|Sunbathers, kayakers, sailboaters and motorboaters flock to this|
Far West End oasis for some quick sun before the tide rolls in
You can look for basic, inexpensive snorkeling equipment at our local hardware stores at 337 Commercial Street or at 21 Conwell Street, or you can rent more serious equipment at Venture Athletics, at 237 Commercial Street, at the back of the Whalers Wharf, if they have any left to rent by the time you get there. Phone them at 508 487- 9442. You can also rent kayaks and stand-up paddle boards there, or at Flyer's Boat Rentals at 131A Commercial Street, which is down a little alley called Good Templar Place, next to Lorraine's restaurant.
You have to time your visit to this little beach with the rise and fall of the tides, which will occur at a different time each day. Today's high tide reached its peak of 9.8 feet at 12:18 PM, and this evening our low tide will occur at 6:18 PM. That might give you the idea that things happen in an orderly fashion around here, but that is not the case.
Tides in Provincetown Harbor typically rise and recede by about 8 to 10 feet, twice in roughly a 25 hour period. For a very rough estimate, you can figure that about every 6 hours and 15 minutes or so, the tide will begin slowly rising around you, or the water level will start gradually dropping until the tidal flats of this little neighborhood beach become exposed, which is the perfect time to go beach combing and looking for shells and other little treasures revealed at low tide. Click to read my previous post on beach combing in this spot, and read my post about hiking out to the Wood End Lighthouse.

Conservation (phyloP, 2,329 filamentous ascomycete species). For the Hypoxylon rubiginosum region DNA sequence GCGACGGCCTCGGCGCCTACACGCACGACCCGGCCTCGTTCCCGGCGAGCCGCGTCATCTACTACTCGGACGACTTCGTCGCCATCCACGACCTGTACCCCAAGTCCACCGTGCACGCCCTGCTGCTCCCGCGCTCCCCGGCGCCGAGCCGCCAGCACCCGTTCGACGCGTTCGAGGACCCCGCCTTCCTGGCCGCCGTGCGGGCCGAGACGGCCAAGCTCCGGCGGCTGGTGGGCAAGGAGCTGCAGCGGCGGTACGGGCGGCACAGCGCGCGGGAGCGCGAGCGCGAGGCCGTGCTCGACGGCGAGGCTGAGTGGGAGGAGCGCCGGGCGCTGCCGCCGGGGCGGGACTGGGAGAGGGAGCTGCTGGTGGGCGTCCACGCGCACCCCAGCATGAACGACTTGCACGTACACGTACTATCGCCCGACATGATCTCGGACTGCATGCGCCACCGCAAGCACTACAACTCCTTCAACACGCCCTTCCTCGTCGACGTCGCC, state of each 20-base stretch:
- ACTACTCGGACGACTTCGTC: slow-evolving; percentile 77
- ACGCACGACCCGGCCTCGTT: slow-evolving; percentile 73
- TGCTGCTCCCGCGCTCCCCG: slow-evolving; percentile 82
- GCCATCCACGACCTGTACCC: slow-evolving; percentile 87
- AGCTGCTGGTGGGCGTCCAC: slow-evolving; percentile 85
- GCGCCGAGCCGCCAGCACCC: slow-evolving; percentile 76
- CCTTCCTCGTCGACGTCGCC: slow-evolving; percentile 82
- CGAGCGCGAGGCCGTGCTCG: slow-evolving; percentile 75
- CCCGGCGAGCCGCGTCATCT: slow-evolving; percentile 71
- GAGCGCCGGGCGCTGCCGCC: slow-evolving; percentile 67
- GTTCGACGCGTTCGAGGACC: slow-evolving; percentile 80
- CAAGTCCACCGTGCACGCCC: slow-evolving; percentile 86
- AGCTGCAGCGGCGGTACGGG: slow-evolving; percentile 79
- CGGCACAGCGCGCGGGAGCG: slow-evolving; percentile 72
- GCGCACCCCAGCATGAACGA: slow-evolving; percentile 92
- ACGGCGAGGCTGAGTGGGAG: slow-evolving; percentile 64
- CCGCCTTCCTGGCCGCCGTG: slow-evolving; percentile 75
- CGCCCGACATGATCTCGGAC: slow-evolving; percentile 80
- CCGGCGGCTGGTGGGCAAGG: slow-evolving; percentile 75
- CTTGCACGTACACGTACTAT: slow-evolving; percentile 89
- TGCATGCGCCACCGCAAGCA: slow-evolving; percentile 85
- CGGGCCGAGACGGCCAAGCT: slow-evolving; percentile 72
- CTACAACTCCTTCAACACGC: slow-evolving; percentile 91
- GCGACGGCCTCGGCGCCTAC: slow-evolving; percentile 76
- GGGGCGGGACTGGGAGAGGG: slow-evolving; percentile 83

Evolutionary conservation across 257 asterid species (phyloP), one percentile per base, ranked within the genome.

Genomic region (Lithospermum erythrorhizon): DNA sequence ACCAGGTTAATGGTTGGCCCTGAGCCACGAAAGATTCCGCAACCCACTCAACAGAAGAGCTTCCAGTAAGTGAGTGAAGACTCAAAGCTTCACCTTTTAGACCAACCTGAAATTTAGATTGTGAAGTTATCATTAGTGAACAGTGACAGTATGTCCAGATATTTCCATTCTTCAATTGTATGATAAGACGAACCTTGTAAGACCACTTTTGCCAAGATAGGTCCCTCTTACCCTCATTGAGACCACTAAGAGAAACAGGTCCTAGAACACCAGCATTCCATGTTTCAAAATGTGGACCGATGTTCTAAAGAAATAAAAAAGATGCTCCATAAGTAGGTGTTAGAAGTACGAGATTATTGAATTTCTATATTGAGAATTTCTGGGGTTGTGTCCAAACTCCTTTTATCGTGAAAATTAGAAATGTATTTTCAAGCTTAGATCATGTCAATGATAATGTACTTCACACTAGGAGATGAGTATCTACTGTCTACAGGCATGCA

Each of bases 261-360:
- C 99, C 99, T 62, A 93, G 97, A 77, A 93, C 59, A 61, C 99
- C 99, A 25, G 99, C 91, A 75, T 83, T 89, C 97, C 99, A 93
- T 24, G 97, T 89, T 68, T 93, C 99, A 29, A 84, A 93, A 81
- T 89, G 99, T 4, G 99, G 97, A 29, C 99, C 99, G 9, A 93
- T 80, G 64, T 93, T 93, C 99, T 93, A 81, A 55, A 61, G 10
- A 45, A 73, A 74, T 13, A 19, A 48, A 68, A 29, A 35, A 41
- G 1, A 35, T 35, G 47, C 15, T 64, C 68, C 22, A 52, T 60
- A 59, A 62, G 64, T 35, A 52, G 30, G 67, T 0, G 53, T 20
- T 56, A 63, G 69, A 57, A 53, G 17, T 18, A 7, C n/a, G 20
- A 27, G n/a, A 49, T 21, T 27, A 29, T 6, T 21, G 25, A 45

With this difference in the tides from day to day, you can figure a ball park estimate on your own, but actual tides can vary from this unscientific formula by about 30 minutes. The tide tomorrow afternoon will reach its peak at 9.9 feet at 1:07 PM, but I only know that from looking up a tide chart online. Keep in mind that even a tide near 12 feet is not that unusual in PTown, and will put this little beach under water, and Boston tides given on the news don't match the depth or timing for Provincetown. Your best bet is to get a tide chart, and you can usually find a free one at Lands End Marine Supply while you're picking up your snorkeling gear, cooler, flip-flops, suntan lotion, paper plates, sunglasses, hibachi and sun hat, along with your beach umbrella, chair and towel, and anything else you'll need for a day at the beach. And don't forget the trash bags to pick up after yourself when you've had enough sun.
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